Security + Chapter 1
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ensures that data is only viewable by authorized users. Access controls and encryption protect the confidentiality of data.
provides assurances that data has not been modified, tampered with, or corrupted through unauthorized orunintended changes. Data can be a message, a file, or data within a database. Hashing is one method of ensuring that integrityhas not been lost.
ensures that data and services are available when needed. A common goal is to remove single points offailure (SPOF). Methods used to increase or maintain availability include fault tolerance, backups, virtualization, HVAC systems,and generators.
indicates that unless something is explicitly allowed, it is denied. Firewalls often use implicit deny byexplicitly allowing some traffic and then implicitly denying all other traffic that is not identified. Anything not explicitly allowed isimplicitly denied.
is the possibility of a threat exploiting a vulnerability resulting in a loss.
is any circumstance or event that has the potential to compromise confidentiality, integrity, or availability.
is a weakness. It can be a weakness in the hardware, software, the configuration, or users operatingthe system.
reduces risk by reducing the chances that a threat will exploit a vulnerability.
occurs when a user professes or claims an identity, such as with a username.
occurs when an entity provides proof of an identity (such as a password) and the proof is verified by a second entity.
provides access to resources based on a proven identity.
Three factors of authentication:
- • Something you know (such as a username and password)
- • Something you have (such as a smart card, CAC, PIV, or a token)
- • Something you are (using biometrics)
Complexity (or key space) is calculated as
C^N (CN)where C is thenumber of possible characters used and N is the length of the password.
Self-service password systems
automate password recovery.
Account lockout policies
lock out an account after an incorrect password is entered too many times.
Common access cards (CACs) and personal identity verification (PIV) cards
can be used as photo IDs and as smartcards.
Tokens (or key fobs) display numbers in an LCD synchronized with a server. These numbers provide
rolling one-time usepasswords.
Biometric methods are the most difficult to falsify. Physical methods. Behavioral.
- fingerprints and iris scans.
- voice recognition and signature geometry.
is a network authentication protocol using tickets issued by a KDC. If a ticket-granting ticket expires, the usermay not be able to access resources. Kerberos is used in Microsoft Active Directory domains and in UNIX realms.
Lightweight Directory Access Protocol (LDAP)
specifies formats and methods to query directories. It provides a singlepoint of management for objects, such as users and computers, in an Active Directory domain.
Single sign-on (SSO)
allows users to authenticate with a single user account and access multiple resources on a networkwithout authenticating again. SSO can be used to provide central authentication with a federated database and use thisauthentication in an environment with different operating systems (nonhomogeneous environment).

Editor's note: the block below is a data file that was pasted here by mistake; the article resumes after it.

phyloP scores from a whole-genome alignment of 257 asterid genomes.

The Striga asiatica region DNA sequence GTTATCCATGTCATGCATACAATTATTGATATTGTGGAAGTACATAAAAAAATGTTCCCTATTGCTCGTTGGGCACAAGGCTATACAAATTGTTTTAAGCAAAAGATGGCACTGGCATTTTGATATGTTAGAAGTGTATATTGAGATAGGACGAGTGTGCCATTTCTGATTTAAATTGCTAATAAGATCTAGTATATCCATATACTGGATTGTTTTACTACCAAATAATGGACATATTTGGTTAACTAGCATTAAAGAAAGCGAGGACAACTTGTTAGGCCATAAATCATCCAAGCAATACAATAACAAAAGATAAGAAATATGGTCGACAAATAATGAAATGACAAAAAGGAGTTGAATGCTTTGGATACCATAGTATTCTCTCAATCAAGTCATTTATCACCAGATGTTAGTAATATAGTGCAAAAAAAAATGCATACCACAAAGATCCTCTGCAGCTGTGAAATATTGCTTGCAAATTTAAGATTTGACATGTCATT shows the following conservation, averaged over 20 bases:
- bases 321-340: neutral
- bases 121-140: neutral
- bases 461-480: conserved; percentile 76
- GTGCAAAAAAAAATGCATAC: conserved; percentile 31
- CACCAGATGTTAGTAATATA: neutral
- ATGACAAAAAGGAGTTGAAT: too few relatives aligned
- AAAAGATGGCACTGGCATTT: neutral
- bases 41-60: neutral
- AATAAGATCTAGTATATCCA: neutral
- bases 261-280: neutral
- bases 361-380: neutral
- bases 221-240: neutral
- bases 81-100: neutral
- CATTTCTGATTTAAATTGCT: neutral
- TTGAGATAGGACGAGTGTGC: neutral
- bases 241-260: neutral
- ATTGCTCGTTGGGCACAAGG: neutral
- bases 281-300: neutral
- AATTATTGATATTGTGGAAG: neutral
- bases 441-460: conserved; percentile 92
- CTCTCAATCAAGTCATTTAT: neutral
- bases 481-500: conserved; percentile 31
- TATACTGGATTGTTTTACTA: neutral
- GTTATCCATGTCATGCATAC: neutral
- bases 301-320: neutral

Remote access authentication (RAS)
is used when a user accesses a private network from a remote location, suchas with a dial-up connection or a VPN connection.
PAP. Password Authentication Protocol.
Passwords are sent in clear text so PAP is rarely used today.
CHAP. Challenge Handshake Authentication Protocol.
CHAP uses a handshake process where the server challenges theclient. The client then responds with appropriate authentication information.
MS-CHAP. Microsoft’s implementation of CHAP
used only by Microsoft clients.
RADIUS. Remote Authentication Dial-In User Service.
Radius provides a centralized method of authentication for multiple remote access services servers. RADIUS encrypts the password packets, but not the entire authentication process.
Terminal Access Controller Access-Control System (TACACS)
is a remote authentication protocol that was commonly used in UNIX networks.
Extended TACACS (XTACACS)
is an improvement over TACACS developed by Cisco Systems and is proprietary to Cisco systems. Neither of these are commonly used today with most organizations using either RADIUS or TACACS+.
Terminal Access Controller Access-Control System+ (TACACS)
is an alternative to RADIUS and is proprietary to Cisco systems. A benefit of TACACS+ is that it can interact with Kerberos allowing it to work with a broader rangeof environments including Microsoft. Additionally, TACACS+ encrypts the entire authentication process (RADIUS encrypts only the password).
is the ability to perform mutual authentication. Notonly does the client authenticate to the server, but the server also authenticates to the client.
MS-CHAPv2 is used to authenticate Microsoft clients and includes mutual authentication. TACACS+ is used byCisco for authentication and can use Kerberos, allowing it to interact with a Microsoft environment. TACACS+uses TCP, encrypts the entire authentication process, and uses multiple challenges and responses. RADIUS usesUDP and encrypts just the password.
AAA protocols provide authentication, authorization, and accounting. Authentication verifies a user’sidentification. Authorization determines if a user should have access. Accounting tracks user access with logs.
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